yellow cat, creek cat, white-whiskered bullhead, greaser
Dorsal region of head, back, and upper sides yel- low, olive, or black; sides lighter; ventral region of head and belly yellow to white. Snout and upper jaw barbels dark pigmented, chin barbels whitish, occa- sionally grayish in large individuals. All fins dusky, with pencil-line black margins; the interradial mem- branes dark but not black; anal fin usually with dark horizontal median band.
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In Wisconsin, the yellow bullhead occurs in the Mississippi River, Lake Superior, and Lake Michigan drainage basins. The yellow bullhead is generally uncommon in the Mississippi River, and common in the Wisconsin River and in Lakes Winnebago and Poygan. It is the typical bullhead in clear, medium-sized streams and dear lakes.
The spawning of the yellow bullhead may begin in May, and in northern Wisconsin it extends into July. The nests are usually saucer-shaped excavations at depths of 0.5-1.2 m (1.5-4 ft), located beside or be- neath a bank, a log, or a tree root. Usually 300-700 eggs are deposited in a nest.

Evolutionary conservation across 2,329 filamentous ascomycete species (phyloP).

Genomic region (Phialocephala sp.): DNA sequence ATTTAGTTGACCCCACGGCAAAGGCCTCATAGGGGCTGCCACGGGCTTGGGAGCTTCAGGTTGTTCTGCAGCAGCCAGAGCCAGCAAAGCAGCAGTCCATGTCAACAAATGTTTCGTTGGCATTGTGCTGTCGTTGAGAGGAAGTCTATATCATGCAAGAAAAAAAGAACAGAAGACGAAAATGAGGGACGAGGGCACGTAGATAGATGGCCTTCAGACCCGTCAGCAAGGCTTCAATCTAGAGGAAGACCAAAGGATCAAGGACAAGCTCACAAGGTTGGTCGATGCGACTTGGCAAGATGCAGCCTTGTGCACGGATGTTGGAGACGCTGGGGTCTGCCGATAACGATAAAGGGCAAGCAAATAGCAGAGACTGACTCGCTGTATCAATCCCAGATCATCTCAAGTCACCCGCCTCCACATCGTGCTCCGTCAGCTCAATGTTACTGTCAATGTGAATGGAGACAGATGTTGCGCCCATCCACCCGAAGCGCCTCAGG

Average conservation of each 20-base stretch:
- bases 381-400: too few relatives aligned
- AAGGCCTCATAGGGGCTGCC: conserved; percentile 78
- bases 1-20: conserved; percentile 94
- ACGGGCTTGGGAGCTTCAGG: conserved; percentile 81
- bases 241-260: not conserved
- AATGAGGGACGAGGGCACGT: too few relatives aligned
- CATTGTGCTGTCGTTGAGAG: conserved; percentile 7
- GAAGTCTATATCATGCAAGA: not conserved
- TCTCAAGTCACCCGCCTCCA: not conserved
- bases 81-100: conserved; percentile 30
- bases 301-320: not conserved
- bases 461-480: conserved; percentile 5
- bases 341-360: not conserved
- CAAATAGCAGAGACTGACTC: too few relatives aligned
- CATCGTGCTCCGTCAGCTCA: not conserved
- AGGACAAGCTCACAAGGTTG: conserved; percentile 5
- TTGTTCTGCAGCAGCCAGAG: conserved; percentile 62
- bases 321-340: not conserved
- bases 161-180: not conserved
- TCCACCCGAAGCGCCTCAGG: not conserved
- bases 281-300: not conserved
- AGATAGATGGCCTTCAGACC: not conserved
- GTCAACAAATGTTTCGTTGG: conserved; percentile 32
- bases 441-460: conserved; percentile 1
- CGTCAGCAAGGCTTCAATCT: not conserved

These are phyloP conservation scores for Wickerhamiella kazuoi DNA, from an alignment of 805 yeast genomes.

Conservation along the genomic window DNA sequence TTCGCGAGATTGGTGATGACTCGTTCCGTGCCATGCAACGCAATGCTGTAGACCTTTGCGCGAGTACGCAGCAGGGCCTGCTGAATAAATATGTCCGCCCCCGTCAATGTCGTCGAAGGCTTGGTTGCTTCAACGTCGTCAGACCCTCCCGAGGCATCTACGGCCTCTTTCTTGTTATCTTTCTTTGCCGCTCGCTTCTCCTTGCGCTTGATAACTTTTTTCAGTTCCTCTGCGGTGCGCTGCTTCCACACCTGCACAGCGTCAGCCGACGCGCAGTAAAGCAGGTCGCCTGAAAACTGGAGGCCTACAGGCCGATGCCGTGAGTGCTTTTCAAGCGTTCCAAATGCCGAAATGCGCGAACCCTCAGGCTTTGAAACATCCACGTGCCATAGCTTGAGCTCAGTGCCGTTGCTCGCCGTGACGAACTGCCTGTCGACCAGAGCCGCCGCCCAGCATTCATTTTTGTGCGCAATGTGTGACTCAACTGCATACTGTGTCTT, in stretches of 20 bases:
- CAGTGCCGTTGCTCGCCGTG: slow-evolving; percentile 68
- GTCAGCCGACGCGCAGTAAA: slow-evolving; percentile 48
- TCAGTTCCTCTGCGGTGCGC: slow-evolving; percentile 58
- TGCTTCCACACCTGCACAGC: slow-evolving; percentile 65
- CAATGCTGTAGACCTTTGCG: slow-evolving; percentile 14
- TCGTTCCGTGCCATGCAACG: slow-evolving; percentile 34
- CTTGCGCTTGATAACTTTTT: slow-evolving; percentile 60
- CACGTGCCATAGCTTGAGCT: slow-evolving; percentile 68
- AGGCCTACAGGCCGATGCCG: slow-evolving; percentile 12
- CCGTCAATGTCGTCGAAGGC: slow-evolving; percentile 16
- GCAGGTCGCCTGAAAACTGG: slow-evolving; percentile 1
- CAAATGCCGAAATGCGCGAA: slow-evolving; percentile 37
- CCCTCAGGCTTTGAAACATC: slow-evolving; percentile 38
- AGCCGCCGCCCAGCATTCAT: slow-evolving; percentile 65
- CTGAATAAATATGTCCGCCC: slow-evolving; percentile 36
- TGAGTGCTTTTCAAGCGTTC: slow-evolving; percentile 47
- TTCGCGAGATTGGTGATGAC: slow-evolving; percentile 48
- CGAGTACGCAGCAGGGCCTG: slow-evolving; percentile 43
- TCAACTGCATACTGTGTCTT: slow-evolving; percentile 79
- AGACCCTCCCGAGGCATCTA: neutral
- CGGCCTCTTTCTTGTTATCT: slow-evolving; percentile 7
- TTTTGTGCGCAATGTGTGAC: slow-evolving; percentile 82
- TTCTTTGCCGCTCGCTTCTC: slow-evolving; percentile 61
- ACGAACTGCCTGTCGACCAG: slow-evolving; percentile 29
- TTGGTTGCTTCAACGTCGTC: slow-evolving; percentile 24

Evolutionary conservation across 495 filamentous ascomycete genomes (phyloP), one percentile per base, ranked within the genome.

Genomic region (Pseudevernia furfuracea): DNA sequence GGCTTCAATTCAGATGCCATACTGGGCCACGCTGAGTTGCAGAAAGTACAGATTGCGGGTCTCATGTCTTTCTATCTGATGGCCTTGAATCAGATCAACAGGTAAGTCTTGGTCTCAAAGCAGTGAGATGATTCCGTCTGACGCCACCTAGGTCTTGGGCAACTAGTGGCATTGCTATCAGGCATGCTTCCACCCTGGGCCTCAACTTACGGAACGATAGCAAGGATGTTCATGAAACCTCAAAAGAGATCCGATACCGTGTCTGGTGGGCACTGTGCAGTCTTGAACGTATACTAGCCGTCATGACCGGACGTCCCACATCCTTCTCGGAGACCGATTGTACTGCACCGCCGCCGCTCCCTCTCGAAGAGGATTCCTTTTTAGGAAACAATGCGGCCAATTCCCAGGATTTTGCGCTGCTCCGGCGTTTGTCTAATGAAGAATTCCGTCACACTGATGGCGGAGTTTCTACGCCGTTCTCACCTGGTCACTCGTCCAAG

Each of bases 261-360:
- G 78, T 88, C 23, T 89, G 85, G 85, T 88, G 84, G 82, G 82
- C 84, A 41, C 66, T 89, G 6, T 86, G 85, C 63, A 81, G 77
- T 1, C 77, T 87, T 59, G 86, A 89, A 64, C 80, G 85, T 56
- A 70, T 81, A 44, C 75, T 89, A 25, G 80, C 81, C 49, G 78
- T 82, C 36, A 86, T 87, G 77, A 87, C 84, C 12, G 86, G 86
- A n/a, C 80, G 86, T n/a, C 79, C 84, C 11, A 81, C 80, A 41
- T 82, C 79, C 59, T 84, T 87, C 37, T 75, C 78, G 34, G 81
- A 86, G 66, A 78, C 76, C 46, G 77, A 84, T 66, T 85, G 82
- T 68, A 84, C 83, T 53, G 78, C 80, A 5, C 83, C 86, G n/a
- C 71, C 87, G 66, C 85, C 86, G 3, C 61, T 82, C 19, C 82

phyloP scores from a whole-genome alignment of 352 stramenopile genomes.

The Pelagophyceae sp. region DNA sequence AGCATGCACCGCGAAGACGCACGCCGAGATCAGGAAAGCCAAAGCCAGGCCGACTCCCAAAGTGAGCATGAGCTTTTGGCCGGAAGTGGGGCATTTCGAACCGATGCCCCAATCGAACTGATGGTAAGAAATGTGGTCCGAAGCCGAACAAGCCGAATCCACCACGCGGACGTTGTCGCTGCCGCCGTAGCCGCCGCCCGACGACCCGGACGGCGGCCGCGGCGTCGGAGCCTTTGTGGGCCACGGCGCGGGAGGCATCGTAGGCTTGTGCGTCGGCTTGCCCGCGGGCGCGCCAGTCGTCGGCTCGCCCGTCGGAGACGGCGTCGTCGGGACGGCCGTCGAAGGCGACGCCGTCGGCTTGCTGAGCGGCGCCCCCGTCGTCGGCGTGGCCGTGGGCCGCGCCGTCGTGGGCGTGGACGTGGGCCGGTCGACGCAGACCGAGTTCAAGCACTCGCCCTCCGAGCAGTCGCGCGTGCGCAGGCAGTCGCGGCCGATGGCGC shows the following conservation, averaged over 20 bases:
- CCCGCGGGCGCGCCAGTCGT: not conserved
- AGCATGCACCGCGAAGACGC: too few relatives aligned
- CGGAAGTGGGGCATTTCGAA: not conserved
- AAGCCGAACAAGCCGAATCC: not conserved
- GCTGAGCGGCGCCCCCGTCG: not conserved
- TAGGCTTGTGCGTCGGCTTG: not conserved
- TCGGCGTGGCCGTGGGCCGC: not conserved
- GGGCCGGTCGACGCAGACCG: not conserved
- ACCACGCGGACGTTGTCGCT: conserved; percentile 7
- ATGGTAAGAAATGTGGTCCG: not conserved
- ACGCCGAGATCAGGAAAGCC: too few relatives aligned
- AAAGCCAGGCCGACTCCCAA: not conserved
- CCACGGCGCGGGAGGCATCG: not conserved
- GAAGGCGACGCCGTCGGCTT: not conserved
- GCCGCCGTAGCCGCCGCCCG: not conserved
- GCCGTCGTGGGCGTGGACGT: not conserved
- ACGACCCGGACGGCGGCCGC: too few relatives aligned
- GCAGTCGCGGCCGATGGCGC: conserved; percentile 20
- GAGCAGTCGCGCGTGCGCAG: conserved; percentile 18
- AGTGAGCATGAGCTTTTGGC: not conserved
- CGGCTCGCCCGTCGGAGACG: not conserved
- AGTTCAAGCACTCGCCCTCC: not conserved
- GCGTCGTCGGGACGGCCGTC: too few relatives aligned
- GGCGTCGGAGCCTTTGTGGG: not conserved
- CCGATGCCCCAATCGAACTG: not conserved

State Yellow Bullhead Records:
Illinois State Record:
5 lbs 4 ozs caught by Bill Snow caught on Fox River on May 8, 2005.
Indiana State Record:
4 lbs 14 ozs caught by Darren Robertson caught on Potato Creek State Park on January 1, 1994.
Iowa State Record:
5 lbs 8 ozs caught by Michael Hurd caught on Farm Pond.
Michigan State Record:
3 lbs 9 ozs caught by Gary Fox caught on Lake Sixteen on June 2, 2003.
Minnesota State Record:
3 lbs 10 ozs caught on Osakis Lake on August 5, 2002.
Wisconsin State Record:
3 lbs 5 ozs caught on Nelson Lake (Totagatic Flow), Sawyer County on June 6, 1983.